God hears our prayers, our cries, our sobs, our sighs too deep for words. God knows all that you desire, and all that you need, and God provides for us through the blessings of creation, the bounty of the earth, and the love of one another. Forgive as you have been forgiven. Love as Christ loved, as he laid down his life for you. Serve as Christ served. Repair and restore, for God’s faithfulness endures forever. Be a part of the good work of God in this world, and it shall go well with you. Amen.

God of our ancestors, we recall the stories of Sarah and Abraham, how they hoped and prayed and yet You still surprised them in the long run. You are still surprising us with Your goodness and mercy. Sometimes it is difficult for us to be surprised because we are caught up in the day-to-day busyness of the world, or the day-to-day difficult news. Sometimes despair keeps us from taking notice. Nonetheless, You are surprising us in new discoveries of science. You surprise us in a gentle breeze on a hot day. You surprise us in the hatching of eggs and the soft rain on the grass. You surprise us when the news is not as dire as we thought, when the lost are found, the vulnerable are rescued, the houseless are given a home, and someone receives good news for their illness. We know that we are not always the recipients of the good news, but there is good news in the world, and You are at work in it all. Sometimes You call us to be the good news for others. Sometimes we are the ones who answer a call for a neighbor in need, provide a meal for someone who is hungry, and help someone find their way who is lost. Remind us that we might be the answer to a prayer, that we might be the surprise needed in the world. For long ago, You surprised Sarah and Abraham by stopping by, a group of three strangers walking down the road, and Abraham surprised You by inviting You in, and Sarah made You a cake. In turn, You surprised them with the best news, even though they still had to wait. God of our ancestors, teach us how to surprise You and to surprise one another with Your good news. Amen.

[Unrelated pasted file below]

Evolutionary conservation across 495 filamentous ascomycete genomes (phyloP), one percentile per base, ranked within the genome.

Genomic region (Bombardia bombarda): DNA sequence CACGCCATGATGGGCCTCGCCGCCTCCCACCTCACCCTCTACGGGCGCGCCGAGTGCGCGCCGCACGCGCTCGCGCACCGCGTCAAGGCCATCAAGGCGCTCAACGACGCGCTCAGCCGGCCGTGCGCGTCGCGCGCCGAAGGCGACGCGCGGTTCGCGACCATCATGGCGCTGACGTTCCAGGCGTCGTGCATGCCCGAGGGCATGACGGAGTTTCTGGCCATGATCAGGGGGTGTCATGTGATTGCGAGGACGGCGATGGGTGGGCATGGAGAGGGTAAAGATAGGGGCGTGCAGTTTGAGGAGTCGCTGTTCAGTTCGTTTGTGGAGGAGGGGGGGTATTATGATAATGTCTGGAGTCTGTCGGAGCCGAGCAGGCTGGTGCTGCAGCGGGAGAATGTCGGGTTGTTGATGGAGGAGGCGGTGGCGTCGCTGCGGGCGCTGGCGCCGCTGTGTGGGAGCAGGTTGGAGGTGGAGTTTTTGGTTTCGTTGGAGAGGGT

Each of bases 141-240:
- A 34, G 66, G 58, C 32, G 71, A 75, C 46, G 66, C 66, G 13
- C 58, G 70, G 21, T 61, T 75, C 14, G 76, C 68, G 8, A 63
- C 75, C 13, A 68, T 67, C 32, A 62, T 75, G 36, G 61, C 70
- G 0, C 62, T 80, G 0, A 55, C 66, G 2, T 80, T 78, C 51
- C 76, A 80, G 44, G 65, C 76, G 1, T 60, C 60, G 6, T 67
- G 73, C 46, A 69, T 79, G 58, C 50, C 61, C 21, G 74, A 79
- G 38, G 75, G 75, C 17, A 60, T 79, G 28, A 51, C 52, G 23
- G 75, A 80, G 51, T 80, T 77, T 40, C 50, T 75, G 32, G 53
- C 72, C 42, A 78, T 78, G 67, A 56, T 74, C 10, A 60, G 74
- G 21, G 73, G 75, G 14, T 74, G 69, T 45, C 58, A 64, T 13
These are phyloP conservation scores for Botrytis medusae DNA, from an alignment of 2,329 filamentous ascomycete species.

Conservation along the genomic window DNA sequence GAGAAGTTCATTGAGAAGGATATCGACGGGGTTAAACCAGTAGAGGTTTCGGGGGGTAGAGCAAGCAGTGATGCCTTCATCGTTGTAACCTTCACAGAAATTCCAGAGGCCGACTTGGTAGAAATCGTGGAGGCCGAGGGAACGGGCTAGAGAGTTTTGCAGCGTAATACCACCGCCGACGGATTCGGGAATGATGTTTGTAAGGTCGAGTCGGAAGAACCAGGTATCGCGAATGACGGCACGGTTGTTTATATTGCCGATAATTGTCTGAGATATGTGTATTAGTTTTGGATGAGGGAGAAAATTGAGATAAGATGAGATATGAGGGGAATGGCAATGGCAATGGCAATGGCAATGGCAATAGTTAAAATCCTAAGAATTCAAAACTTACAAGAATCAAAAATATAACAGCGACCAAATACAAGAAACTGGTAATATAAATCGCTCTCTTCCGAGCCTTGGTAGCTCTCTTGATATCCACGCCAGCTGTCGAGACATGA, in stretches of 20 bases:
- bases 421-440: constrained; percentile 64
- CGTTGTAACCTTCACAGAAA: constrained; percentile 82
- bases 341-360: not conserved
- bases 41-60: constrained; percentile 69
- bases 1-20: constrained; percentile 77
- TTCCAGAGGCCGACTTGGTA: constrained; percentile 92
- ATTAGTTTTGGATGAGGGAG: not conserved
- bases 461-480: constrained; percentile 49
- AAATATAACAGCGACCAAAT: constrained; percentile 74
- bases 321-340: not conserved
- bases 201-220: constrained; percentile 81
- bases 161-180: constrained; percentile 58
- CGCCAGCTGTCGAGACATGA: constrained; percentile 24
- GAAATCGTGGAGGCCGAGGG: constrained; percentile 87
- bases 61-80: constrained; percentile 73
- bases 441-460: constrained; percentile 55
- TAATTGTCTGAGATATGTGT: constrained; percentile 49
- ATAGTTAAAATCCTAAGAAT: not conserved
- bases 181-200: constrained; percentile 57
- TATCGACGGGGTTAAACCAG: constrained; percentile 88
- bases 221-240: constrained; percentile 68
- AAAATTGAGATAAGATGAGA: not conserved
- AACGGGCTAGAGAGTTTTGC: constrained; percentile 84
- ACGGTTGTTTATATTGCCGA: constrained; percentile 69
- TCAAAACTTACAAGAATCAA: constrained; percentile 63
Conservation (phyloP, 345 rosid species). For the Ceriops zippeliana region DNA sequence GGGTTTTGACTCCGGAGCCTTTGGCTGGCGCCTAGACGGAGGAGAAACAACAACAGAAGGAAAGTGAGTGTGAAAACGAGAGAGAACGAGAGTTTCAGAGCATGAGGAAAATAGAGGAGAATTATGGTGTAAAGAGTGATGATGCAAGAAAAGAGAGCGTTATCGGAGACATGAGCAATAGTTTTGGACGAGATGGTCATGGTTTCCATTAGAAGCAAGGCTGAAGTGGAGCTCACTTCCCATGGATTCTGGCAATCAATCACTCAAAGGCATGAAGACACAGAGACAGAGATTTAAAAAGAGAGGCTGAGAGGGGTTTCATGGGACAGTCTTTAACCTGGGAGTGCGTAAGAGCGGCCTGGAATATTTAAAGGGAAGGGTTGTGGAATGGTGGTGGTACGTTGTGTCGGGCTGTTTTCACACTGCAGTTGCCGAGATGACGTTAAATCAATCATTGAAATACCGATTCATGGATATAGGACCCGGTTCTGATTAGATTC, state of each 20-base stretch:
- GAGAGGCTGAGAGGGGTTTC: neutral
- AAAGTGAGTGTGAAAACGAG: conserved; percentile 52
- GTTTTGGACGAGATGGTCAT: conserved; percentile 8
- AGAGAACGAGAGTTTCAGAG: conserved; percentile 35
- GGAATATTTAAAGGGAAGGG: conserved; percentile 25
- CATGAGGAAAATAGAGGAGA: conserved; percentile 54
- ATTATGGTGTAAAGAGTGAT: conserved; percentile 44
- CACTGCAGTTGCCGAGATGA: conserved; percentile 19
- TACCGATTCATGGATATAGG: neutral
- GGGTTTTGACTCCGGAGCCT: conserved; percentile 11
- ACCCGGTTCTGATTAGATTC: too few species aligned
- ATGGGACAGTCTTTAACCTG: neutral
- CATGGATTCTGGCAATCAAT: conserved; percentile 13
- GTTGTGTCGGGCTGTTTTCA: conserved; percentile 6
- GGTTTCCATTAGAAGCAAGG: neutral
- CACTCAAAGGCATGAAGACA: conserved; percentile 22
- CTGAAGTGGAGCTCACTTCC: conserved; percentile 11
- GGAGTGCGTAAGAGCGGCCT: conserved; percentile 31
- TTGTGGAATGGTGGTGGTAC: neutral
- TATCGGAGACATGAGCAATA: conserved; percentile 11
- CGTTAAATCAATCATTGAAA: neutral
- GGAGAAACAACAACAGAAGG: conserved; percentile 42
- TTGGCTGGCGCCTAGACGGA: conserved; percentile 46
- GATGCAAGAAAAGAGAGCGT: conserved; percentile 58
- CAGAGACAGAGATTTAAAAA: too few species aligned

Prayer for Father’s Day
Abba God, we come to You on this day knowing that it may be a difficult day, for those who are missing their fathers and for those who have difficult relationships, for those who are estranged and for those who never knew their fathers. We thank You for those fathers who demonstrate Your love, and for stepdads, uncles, coaches, grandpas, teachers and neighbors. We thank You that we know Your love like a father to Jesus Christ, who called You “Abba.” Abba God, may we know Your love surpasses our human understanding and that You are beyond gender, but You love us, Your children, far beyond what we can comprehend or imagine. Abba God, may we draw closer to You, to abide in You as Jesus abides in us, and it is in Your Son’s name that we pray. Amen.